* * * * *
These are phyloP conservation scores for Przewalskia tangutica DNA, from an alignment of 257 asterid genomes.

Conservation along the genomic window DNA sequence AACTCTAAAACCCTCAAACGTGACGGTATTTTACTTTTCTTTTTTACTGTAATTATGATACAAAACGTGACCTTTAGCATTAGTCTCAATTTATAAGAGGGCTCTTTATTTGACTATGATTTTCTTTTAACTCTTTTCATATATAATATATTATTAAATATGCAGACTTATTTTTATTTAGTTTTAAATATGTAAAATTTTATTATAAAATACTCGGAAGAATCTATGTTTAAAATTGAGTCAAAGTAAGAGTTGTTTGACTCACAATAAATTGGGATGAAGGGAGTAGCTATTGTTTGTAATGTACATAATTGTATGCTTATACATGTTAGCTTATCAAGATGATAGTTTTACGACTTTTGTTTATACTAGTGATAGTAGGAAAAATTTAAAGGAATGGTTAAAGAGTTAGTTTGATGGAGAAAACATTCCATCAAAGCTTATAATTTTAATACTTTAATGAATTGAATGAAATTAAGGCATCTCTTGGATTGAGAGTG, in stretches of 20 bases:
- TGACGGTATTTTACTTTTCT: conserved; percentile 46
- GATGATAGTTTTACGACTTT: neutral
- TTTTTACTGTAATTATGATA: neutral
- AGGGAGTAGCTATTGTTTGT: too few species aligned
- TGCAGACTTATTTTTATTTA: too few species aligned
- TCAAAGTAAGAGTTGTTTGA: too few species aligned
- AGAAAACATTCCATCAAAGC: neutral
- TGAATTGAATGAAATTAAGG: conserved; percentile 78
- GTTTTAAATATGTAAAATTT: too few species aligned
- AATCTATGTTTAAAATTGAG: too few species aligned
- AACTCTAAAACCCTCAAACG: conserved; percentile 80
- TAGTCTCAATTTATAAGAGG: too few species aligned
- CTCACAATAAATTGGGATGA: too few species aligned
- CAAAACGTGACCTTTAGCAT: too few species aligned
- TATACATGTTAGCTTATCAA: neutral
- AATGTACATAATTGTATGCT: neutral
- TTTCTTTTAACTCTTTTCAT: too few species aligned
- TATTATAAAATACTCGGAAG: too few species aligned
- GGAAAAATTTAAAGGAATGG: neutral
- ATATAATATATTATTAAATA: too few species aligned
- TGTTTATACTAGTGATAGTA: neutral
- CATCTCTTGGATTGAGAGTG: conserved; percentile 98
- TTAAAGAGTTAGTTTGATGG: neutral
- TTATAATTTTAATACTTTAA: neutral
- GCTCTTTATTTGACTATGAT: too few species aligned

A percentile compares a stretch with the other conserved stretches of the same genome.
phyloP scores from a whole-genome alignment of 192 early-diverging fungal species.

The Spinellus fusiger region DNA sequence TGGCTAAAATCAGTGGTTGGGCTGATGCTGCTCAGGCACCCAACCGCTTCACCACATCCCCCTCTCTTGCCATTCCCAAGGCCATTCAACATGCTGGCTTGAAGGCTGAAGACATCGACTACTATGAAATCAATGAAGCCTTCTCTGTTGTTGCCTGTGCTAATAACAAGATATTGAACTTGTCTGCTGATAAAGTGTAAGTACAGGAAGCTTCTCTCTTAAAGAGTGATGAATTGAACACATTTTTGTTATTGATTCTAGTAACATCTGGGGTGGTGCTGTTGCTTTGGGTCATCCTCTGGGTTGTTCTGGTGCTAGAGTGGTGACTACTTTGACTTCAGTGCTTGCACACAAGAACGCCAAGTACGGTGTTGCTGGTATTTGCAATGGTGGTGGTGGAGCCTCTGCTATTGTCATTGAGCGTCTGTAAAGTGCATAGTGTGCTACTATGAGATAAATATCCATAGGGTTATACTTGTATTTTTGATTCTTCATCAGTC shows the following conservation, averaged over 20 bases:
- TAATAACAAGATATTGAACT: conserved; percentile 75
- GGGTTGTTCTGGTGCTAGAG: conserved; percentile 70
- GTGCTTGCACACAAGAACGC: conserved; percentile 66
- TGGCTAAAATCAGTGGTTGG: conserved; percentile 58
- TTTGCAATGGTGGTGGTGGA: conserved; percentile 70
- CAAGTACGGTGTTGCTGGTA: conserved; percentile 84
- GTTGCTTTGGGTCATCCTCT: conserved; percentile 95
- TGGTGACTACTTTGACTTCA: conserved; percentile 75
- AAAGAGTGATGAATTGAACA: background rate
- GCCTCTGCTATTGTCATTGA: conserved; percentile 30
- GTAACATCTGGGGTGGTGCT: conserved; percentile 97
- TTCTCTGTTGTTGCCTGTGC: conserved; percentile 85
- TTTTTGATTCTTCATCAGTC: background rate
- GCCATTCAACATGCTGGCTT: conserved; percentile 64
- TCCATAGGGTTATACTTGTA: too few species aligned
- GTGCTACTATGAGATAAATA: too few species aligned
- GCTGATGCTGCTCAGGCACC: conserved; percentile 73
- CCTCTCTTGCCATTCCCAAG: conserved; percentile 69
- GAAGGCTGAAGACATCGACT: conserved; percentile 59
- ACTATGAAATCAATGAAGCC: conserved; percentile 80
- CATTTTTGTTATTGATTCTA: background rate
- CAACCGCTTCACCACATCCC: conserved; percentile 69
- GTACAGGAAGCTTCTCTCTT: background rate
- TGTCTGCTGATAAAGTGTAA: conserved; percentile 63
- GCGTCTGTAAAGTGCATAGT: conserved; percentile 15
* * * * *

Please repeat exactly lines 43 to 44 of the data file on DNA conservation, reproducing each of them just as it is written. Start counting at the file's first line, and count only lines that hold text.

- TTTTTGATTCTTCATCAGTC: background rate
- GCCATTCAACATGCTGGCTT: conserved; percentile 64